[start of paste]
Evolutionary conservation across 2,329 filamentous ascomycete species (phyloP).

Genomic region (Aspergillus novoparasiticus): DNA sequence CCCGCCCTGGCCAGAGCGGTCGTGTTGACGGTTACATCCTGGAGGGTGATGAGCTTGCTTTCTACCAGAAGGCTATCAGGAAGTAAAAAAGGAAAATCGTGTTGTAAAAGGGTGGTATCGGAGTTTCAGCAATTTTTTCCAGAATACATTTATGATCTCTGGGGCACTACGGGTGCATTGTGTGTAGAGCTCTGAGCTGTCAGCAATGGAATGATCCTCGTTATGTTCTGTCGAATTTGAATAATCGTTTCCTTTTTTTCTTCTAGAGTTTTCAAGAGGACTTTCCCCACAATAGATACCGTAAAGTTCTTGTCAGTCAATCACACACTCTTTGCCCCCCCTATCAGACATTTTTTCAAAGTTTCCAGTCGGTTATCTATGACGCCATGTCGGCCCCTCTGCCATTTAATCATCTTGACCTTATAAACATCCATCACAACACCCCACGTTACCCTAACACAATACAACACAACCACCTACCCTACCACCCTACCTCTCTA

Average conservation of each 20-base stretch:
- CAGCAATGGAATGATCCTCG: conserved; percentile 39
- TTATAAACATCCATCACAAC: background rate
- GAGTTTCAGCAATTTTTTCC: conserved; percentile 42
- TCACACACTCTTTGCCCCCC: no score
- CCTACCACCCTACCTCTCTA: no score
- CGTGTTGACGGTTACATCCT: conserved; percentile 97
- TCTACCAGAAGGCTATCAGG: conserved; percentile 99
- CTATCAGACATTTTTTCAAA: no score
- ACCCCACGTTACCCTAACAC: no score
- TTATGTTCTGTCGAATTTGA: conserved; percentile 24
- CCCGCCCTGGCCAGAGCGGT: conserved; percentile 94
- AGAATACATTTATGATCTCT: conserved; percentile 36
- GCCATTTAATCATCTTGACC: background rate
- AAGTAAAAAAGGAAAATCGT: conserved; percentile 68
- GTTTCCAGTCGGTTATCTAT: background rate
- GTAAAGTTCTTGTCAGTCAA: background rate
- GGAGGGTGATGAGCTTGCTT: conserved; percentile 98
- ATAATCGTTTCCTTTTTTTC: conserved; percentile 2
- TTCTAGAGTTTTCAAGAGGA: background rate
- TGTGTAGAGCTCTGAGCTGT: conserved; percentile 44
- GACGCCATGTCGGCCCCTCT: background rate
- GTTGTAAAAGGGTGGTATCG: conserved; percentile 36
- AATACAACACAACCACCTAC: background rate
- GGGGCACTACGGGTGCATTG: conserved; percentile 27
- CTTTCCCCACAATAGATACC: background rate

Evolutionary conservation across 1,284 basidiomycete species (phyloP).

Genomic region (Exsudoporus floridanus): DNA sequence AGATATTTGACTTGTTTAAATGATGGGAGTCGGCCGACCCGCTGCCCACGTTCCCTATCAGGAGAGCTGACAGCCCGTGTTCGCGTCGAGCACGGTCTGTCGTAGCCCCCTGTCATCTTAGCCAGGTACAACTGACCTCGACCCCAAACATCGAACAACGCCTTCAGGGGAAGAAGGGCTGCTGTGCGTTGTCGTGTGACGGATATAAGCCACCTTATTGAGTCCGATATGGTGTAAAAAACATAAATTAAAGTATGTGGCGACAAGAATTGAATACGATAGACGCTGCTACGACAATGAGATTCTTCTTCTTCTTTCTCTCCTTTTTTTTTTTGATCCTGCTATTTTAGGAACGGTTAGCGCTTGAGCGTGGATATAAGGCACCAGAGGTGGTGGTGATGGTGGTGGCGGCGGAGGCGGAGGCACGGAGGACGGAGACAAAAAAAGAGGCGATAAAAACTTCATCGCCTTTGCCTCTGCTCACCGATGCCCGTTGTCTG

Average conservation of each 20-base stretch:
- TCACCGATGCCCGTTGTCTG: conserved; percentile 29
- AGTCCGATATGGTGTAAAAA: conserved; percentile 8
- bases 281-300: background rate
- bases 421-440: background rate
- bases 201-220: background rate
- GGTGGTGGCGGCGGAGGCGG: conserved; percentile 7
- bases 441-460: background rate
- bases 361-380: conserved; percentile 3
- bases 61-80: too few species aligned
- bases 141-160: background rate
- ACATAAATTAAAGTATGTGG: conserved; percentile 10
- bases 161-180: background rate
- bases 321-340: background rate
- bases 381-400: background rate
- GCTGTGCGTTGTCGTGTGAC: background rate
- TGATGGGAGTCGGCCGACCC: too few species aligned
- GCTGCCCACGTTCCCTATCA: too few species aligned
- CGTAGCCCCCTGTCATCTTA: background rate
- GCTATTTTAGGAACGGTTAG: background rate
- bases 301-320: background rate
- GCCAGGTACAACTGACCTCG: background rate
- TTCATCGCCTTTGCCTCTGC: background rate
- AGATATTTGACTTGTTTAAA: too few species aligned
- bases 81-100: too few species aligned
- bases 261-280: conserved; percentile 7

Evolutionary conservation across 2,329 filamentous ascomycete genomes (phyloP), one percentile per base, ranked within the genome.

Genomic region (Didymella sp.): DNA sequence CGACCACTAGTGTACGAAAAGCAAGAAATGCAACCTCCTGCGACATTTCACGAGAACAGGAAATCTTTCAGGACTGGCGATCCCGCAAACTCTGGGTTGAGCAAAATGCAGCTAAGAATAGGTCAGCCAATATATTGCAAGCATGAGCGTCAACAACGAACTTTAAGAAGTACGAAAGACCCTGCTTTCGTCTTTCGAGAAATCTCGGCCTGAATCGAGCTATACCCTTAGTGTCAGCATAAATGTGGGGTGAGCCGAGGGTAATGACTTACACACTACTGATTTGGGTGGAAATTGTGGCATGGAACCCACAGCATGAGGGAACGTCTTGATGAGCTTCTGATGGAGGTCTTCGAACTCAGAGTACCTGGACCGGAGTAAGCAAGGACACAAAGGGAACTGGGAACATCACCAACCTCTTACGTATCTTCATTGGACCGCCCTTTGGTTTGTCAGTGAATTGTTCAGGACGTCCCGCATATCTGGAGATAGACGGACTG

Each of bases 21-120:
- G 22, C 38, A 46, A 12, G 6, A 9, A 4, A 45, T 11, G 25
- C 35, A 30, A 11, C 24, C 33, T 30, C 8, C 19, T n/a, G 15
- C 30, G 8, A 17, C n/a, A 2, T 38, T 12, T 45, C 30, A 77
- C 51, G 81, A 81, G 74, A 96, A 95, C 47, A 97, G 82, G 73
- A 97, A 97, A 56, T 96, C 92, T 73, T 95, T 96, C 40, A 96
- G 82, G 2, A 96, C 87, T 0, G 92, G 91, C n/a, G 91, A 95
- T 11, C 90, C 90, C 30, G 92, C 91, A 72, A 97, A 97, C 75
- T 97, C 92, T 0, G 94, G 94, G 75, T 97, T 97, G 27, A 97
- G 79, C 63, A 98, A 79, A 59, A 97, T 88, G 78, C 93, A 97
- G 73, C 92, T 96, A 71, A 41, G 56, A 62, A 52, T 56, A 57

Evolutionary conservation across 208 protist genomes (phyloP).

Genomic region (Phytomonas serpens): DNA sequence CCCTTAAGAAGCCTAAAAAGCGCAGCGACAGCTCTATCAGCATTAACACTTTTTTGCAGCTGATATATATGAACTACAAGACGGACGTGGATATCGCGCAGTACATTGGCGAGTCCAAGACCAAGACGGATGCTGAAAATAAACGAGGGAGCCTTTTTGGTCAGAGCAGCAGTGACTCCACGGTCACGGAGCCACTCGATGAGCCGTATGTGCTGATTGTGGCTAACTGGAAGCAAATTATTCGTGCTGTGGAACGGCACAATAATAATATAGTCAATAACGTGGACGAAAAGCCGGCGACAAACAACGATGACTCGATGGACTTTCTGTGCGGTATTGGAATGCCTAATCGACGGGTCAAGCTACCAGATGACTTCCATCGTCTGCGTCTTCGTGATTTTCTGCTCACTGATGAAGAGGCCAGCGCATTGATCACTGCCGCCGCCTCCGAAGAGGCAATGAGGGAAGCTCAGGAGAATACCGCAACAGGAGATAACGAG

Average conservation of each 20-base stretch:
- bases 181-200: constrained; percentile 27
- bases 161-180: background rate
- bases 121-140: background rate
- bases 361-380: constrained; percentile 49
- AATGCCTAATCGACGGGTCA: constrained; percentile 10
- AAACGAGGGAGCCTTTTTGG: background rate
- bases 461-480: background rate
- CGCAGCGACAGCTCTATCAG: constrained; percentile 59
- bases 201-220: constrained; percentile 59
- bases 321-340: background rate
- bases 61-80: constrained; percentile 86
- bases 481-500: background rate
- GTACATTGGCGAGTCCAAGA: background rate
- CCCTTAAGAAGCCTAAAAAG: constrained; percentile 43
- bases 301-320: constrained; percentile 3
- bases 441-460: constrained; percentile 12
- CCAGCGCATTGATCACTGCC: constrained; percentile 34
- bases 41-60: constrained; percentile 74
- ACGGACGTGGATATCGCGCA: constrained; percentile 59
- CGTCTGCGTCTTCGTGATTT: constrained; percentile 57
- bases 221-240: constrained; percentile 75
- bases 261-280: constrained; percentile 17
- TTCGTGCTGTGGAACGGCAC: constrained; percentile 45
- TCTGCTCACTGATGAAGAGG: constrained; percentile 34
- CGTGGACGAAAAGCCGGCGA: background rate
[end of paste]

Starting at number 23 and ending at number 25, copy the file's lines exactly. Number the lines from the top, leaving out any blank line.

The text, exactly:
- TGTGTAGAGCTCTGAGCTGT: conserved; percentile 44
- GACGCCATGTCGGCCCCTCT: background rate
- GTTGTAAAAGGGTGGTATCG: conserved; percentile 36